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Michael Schumacher Head Injury in Skiing Accident - Page 7

post #181 of 187
Quote:
Originally Posted by quant2325 View Post
 

Without the goggle strap, the plastic-on-plastic mount wiggles.  With the strap in place, the camera is seated firmly with no wiggle since the strap is compressed when the parts snap together (it take a little force).  The strap buffers the plastic-on-plastic.   The goggle strap won't move while you are skiing. Regardless, GoPro is the industry standard and it would be difficult to have a similar mount for it.

 

 

But now all the "cool kids" are wearing the goggle strap under the helmet in the trauma parks..

 

post #182 of 187

I want a sports video camera that is basically a sticker with a camera lens in it.  As low profile as possible, will stick to anything or anywhere.  You could have the lens stick to wherever, then run a wire to a mobile device to power the camera. 

post #183 of 187

Time for google goggle. and if they can come up with a car that can drive itself, maybe skis that ski themselves next. 50 pages arguing about whether it was skier a or skier b's fault will be a thing of the past.

 

All this stuff about Shumacher's Go Pro is rampant sensationalism, at least so far. They say ENSA is testing helmets with go pro mounts--but the articles don't say what the results were. And unless the helmet cracked through the mount it would be hard to blame the mount. We all know--at least I hope we all know--that recreational ski helmets are slightly better than nothing. Compare the helmet that Shumacher wore driving with the one he wore skiing. Bottom line--if your head hits a rock, even if you were standing still and just fell, whether or not you are wearing a helmet you have a good chance of having a serious or even fatal head injury. The likelihood is that we will never hear any actual scientific evidence or detailed, accurate description re the condition of his helmet and the precise nature of his head injury unless a suit is filed and goes to court. And if a suit is settled out of court, even if the mount is determined to be at fault, which I doubt, there will probably be a gag order and we'll never know.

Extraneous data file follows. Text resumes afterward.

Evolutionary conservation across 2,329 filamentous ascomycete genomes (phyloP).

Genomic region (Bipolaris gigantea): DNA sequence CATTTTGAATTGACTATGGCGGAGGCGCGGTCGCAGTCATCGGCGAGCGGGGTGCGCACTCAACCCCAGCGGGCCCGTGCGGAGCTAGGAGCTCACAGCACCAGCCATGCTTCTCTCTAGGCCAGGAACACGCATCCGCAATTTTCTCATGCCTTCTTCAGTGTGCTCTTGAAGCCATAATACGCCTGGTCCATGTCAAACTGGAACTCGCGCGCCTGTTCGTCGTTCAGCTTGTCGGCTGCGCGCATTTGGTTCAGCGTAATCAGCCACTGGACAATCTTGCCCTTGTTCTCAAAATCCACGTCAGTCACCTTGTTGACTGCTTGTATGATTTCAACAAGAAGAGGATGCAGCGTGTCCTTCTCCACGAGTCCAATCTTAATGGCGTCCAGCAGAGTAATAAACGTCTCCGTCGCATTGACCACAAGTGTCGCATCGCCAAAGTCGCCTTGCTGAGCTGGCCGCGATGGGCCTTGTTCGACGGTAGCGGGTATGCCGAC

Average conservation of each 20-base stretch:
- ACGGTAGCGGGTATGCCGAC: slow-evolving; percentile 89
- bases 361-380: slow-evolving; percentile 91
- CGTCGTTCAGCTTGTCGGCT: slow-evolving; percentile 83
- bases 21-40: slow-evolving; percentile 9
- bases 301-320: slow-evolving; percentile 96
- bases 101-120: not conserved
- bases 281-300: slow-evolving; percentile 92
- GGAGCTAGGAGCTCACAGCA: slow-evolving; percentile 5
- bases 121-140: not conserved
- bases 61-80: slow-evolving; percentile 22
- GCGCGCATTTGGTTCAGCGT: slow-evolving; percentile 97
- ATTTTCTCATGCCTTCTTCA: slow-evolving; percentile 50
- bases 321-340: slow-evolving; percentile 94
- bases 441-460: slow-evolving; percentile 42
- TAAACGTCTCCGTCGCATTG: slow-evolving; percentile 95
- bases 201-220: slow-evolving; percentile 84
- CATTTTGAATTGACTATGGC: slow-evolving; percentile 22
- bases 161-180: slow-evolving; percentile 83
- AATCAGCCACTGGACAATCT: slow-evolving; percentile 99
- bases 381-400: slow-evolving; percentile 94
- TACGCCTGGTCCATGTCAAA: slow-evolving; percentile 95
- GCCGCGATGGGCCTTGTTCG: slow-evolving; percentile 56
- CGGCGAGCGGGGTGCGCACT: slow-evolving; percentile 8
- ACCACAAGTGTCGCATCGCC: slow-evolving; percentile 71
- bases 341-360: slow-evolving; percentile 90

post #184 of 187
Quote:
Originally Posted by oldgoat View Post
 

Time for google goggle. and if they can come up with a car that can drive itself, maybe skis that ski themselves next. 50 pages arguing about whether it was skier a or skier b's fault will be a thing of the past.

 

All this stuff about Shumacher's Go Pro is rampant sensationalism, at least so far. They say ENSA is testing helmets with go pro mounts--but the articles don't say what the results were. And unless the helmet cracked through the mount it would be hard to blame the mount. We all know--at least I hope we all know--that recreational ski helmets are slightly better than nothing. Compare the helmet that Shumacher wore driving with the one he wore skiing. Bottom line--if your head hits a rock, even if you were standing still and just fell, whether or not you are wearing a helmet you have a good chance of having a serious or even fatal head injury. The likelihood is that we will never hear any actual scientific evidence or detailed, accurate description re the condition of his helmet and the precise nature of his head injury unless a suit is filed and goes to court. And if a suit is settled out of court, even if the mount is determined to be at fault, which I doubt, there will probably be a gag order and we'll never know.